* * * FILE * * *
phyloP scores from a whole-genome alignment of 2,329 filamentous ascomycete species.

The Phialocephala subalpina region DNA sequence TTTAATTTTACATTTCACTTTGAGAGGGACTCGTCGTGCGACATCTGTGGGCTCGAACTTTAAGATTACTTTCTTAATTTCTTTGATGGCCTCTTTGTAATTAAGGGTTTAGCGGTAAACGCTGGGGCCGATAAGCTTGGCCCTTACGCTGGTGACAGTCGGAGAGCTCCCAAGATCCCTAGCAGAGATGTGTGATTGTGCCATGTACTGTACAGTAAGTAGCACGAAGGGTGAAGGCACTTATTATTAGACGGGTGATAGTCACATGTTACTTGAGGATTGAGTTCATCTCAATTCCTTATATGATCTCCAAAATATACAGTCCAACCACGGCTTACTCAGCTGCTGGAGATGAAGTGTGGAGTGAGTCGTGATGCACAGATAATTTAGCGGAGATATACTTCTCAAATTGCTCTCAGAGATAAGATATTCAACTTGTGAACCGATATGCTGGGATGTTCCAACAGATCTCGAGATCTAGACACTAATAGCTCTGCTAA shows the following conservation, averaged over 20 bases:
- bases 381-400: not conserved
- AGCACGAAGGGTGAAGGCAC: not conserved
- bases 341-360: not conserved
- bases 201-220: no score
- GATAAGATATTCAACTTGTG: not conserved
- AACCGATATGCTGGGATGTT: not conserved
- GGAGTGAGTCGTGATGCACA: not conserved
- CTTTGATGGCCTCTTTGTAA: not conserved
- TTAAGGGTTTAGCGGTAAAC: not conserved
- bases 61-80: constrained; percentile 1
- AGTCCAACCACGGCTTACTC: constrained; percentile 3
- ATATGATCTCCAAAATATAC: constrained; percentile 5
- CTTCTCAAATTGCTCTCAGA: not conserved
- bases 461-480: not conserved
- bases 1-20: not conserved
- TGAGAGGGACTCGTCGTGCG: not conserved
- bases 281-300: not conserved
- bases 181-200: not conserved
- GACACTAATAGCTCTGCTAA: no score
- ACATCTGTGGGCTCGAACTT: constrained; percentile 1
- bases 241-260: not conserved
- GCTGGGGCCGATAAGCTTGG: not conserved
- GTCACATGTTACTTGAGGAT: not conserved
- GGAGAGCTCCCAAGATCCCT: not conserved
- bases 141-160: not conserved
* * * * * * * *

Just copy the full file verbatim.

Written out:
phyloP scores from a whole-genome alignment of 2,329 filamentous ascomycete species.

The Phialocephala subalpina region DNA sequence TTTAATTTTACATTTCACTTTGAGAGGGACTCGTCGTGCGACATCTGTGGGCTCGAACTTTAAGATTACTTTCTTAATTTCTTTGATGGCCTCTTTGTAATTAAGGGTTTAGCGGTAAACGCTGGGGCCGATAAGCTTGGCCCTTACGCTGGTGACAGTCGGAGAGCTCCCAAGATCCCTAGCAGAGATGTGTGATTGTGCCATGTACTGTACAGTAAGTAGCACGAAGGGTGAAGGCACTTATTATTAGACGGGTGATAGTCACATGTTACTTGAGGATTGAGTTCATCTCAATTCCTTATATGATCTCCAAAATATACAGTCCAACCACGGCTTACTCAGCTGCTGGAGATGAAGTGTGGAGTGAGTCGTGATGCACAGATAATTTAGCGGAGATATACTTCTCAAATTGCTCTCAGAGATAAGATATTCAACTTGTGAACCGATATGCTGGGATGTTCCAACAGATCTCGAGATCTAGACACTAATAGCTCTGCTAA shows the following conservation, averaged over 20 bases:
- bases 381-400: not conserved
- AGCACGAAGGGTGAAGGCAC: not conserved
- bases 341-360: not conserved
- bases 201-220: no score
- GATAAGATATTCAACTTGTG: not conserved
- AACCGATATGCTGGGATGTT: not conserved
- GGAGTGAGTCGTGATGCACA: not conserved
- CTTTGATGGCCTCTTTGTAA: not conserved
- TTAAGGGTTTAGCGGTAAAC: not conserved
- bases 61-80: constrained; percentile 1
- AGTCCAACCACGGCTTACTC: constrained; percentile 3
- ATATGATCTCCAAAATATAC: constrained; percentile 5
- CTTCTCAAATTGCTCTCAGA: not conserved
- bases 461-480: not conserved
- bases 1-20: not conserved
- TGAGAGGGACTCGTCGTGCG: not conserved
- bases 281-300: not conserved
- bases 181-200: not conserved
- GACACTAATAGCTCTGCTAA: no score
- ACATCTGTGGGCTCGAACTT: constrained; percentile 1
- bases 241-260: not conserved
- GCTGGGGCCGATAAGCTTGG: not conserved
- GTCACATGTTACTTGAGGAT: not conserved
- GGAGAGCTCCCAAGATCCCT: not conserved
- bases 141-160: not conserved